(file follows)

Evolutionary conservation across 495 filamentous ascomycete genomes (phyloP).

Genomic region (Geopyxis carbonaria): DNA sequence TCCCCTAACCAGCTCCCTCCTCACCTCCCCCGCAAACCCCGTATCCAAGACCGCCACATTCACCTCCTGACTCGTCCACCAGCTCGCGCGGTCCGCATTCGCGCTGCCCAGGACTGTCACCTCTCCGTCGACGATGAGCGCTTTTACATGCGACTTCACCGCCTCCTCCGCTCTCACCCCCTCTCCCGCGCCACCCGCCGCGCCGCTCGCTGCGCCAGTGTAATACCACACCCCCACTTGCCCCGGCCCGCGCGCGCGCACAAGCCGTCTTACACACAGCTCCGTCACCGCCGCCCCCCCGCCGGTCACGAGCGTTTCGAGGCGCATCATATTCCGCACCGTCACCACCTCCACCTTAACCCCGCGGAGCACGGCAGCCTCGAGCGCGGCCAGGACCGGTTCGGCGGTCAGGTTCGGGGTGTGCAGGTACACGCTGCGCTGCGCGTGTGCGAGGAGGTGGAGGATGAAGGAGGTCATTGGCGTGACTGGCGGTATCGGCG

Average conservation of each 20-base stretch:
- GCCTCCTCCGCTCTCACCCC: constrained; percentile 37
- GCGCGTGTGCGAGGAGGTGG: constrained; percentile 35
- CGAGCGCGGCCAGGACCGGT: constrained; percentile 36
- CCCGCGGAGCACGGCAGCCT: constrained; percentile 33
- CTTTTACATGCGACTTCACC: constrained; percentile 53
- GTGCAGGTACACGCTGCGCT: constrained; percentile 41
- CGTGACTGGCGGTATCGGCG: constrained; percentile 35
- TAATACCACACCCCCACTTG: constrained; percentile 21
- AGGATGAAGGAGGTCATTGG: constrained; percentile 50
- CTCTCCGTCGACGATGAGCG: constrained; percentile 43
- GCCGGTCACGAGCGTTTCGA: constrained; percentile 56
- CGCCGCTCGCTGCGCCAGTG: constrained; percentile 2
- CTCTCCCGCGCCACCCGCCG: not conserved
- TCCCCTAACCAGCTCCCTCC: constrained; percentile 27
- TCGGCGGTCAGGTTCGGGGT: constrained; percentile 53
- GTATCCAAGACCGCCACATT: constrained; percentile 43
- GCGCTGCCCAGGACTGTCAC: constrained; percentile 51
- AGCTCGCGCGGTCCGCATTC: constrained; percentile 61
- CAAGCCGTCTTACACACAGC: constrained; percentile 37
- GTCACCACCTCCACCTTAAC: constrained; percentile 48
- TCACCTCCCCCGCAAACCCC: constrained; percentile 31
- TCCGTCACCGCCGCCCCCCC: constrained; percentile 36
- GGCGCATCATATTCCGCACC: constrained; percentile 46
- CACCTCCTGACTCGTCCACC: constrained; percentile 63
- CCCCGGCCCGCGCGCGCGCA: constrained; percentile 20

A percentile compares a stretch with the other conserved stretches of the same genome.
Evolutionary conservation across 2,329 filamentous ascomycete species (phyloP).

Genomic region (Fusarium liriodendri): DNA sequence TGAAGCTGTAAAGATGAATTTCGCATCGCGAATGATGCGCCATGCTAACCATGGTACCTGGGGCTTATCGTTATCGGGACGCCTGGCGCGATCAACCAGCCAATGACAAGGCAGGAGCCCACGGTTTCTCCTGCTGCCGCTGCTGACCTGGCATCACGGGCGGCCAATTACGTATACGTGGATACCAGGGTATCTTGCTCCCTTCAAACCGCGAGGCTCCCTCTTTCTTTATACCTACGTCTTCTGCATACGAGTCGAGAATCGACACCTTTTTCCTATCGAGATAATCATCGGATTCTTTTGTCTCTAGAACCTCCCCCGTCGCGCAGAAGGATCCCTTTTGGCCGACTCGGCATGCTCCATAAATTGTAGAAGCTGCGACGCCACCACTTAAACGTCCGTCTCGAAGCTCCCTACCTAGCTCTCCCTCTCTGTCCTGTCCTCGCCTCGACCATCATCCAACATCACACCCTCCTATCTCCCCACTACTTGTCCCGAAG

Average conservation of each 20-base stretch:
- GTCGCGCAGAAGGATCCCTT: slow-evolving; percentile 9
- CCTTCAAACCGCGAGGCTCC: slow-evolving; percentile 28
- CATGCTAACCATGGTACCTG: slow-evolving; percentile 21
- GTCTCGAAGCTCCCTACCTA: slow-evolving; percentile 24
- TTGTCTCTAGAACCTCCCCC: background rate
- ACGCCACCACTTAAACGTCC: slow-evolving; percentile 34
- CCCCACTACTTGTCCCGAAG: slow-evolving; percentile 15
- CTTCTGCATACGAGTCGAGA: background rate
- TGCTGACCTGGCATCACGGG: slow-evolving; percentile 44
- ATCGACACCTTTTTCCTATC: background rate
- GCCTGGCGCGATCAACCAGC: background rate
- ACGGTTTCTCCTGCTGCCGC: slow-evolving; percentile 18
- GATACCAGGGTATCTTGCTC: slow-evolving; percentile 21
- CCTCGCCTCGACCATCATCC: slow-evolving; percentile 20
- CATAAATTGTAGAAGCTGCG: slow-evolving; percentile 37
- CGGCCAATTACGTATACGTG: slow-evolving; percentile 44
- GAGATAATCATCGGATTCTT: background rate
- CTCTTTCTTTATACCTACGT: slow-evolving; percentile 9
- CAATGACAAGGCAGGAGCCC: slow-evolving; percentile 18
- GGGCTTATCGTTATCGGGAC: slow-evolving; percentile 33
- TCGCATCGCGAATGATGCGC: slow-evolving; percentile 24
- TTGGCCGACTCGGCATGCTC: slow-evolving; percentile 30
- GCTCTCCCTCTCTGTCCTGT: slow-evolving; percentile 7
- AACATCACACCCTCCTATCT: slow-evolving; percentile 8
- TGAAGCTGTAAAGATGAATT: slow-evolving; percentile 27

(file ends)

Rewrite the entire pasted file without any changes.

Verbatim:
Evolutionary conservation across 495 filamentous ascomycete genomes (phyloP).

Genomic region (Geopyxis carbonaria): DNA sequence TCCCCTAACCAGCTCCCTCCTCACCTCCCCCGCAAACCCCGTATCCAAGACCGCCACATTCACCTCCTGACTCGTCCACCAGCTCGCGCGGTCCGCATTCGCGCTGCCCAGGACTGTCACCTCTCCGTCGACGATGAGCGCTTTTACATGCGACTTCACCGCCTCCTCCGCTCTCACCCCCTCTCCCGCGCCACCCGCCGCGCCGCTCGCTGCGCCAGTGTAATACCACACCCCCACTTGCCCCGGCCCGCGCGCGCGCACAAGCCGTCTTACACACAGCTCCGTCACCGCCGCCCCCCCGCCGGTCACGAGCGTTTCGAGGCGCATCATATTCCGCACCGTCACCACCTCCACCTTAACCCCGCGGAGCACGGCAGCCTCGAGCGCGGCCAGGACCGGTTCGGCGGTCAGGTTCGGGGTGTGCAGGTACACGCTGCGCTGCGCGTGTGCGAGGAGGTGGAGGATGAAGGAGGTCATTGGCGTGACTGGCGGTATCGGCG

Average conservation of each 20-base stretch:
- GCCTCCTCCGCTCTCACCCC: constrained; percentile 37
- GCGCGTGTGCGAGGAGGTGG: constrained; percentile 35
- CGAGCGCGGCCAGGACCGGT: constrained; percentile 36
- CCCGCGGAGCACGGCAGCCT: constrained; percentile 33
- CTTTTACATGCGACTTCACC: constrained; percentile 53
- GTGCAGGTACACGCTGCGCT: constrained; percentile 41
- CGTGACTGGCGGTATCGGCG: constrained; percentile 35
- TAATACCACACCCCCACTTG: constrained; percentile 21
- AGGATGAAGGAGGTCATTGG: constrained; percentile 50
- CTCTCCGTCGACGATGAGCG: constrained; percentile 43
- GCCGGTCACGAGCGTTTCGA: constrained; percentile 56
- CGCCGCTCGCTGCGCCAGTG: constrained; percentile 2
- CTCTCCCGCGCCACCCGCCG: not conserved
- TCCCCTAACCAGCTCCCTCC: constrained; percentile 27
- TCGGCGGTCAGGTTCGGGGT: constrained; percentile 53
- GTATCCAAGACCGCCACATT: constrained; percentile 43
- GCGCTGCCCAGGACTGTCAC: constrained; percentile 51
- AGCTCGCGCGGTCCGCATTC: constrained; percentile 61
- CAAGCCGTCTTACACACAGC: constrained; percentile 37
- GTCACCACCTCCACCTTAAC: constrained; percentile 48
- TCACCTCCCCCGCAAACCCC: constrained; percentile 31
- TCCGTCACCGCCGCCCCCCC: constrained; percentile 36
- GGCGCATCATATTCCGCACC: constrained; percentile 46
- CACCTCCTGACTCGTCCACC: constrained; percentile 63
- CCCCGGCCCGCGCGCGCGCA: constrained; percentile 20

A percentile compares a stretch with the other conserved stretches of the same genome.
Evolutionary conservation across 2,329 filamentous ascomycete species (phyloP).

Genomic region (Fusarium liriodendri): DNA sequence TGAAGCTGTAAAGATGAATTTCGCATCGCGAATGATGCGCCATGCTAACCATGGTACCTGGGGCTTATCGTTATCGGGACGCCTGGCGCGATCAACCAGCCAATGACAAGGCAGGAGCCCACGGTTTCTCCTGCTGCCGCTGCTGACCTGGCATCACGGGCGGCCAATTACGTATACGTGGATACCAGGGTATCTTGCTCCCTTCAAACCGCGAGGCTCCCTCTTTCTTTATACCTACGTCTTCTGCATACGAGTCGAGAATCGACACCTTTTTCCTATCGAGATAATCATCGGATTCTTTTGTCTCTAGAACCTCCCCCGTCGCGCAGAAGGATCCCTTTTGGCCGACTCGGCATGCTCCATAAATTGTAGAAGCTGCGACGCCACCACTTAAACGTCCGTCTCGAAGCTCCCTACCTAGCTCTCCCTCTCTGTCCTGTCCTCGCCTCGACCATCATCCAACATCACACCCTCCTATCTCCCCACTACTTGTCCCGAAG

Average conservation of each 20-base stretch:
- GTCGCGCAGAAGGATCCCTT: slow-evolving; percentile 9
- CCTTCAAACCGCGAGGCTCC: slow-evolving; percentile 28
- CATGCTAACCATGGTACCTG: slow-evolving; percentile 21
- GTCTCGAAGCTCCCTACCTA: slow-evolving; percentile 24
- TTGTCTCTAGAACCTCCCCC: background rate
- ACGCCACCACTTAAACGTCC: slow-evolving; percentile 34
- CCCCACTACTTGTCCCGAAG: slow-evolving; percentile 15
- CTTCTGCATACGAGTCGAGA: background rate
- TGCTGACCTGGCATCACGGG: slow-evolving; percentile 44
- ATCGACACCTTTTTCCTATC: background rate
- GCCTGGCGCGATCAACCAGC: background rate
- ACGGTTTCTCCTGCTGCCGC: slow-evolving; percentile 18
- GATACCAGGGTATCTTGCTC: slow-evolving; percentile 21
- CCTCGCCTCGACCATCATCC: slow-evolving; percentile 20
- CATAAATTGTAGAAGCTGCG: slow-evolving; percentile 37
- CGGCCAATTACGTATACGTG: slow-evolving; percentile 44
- GAGATAATCATCGGATTCTT: background rate
- CTCTTTCTTTATACCTACGT: slow-evolving; percentile 9
- CAATGACAAGGCAGGAGCCC: slow-evolving; percentile 18
- GGGCTTATCGTTATCGGGAC: slow-evolving; percentile 33
- TCGCATCGCGAATGATGCGC: slow-evolving; percentile 24
- TTGGCCGACTCGGCATGCTC: slow-evolving; percentile 30
- GCTCTCCCTCTCTGTCCTGT: slow-evolving; percentile 7
- AACATCACACCCTCCTATCT: slow-evolving; percentile 8
- TGAAGCTGTAAAGATGAATT: slow-evolving; percentile 27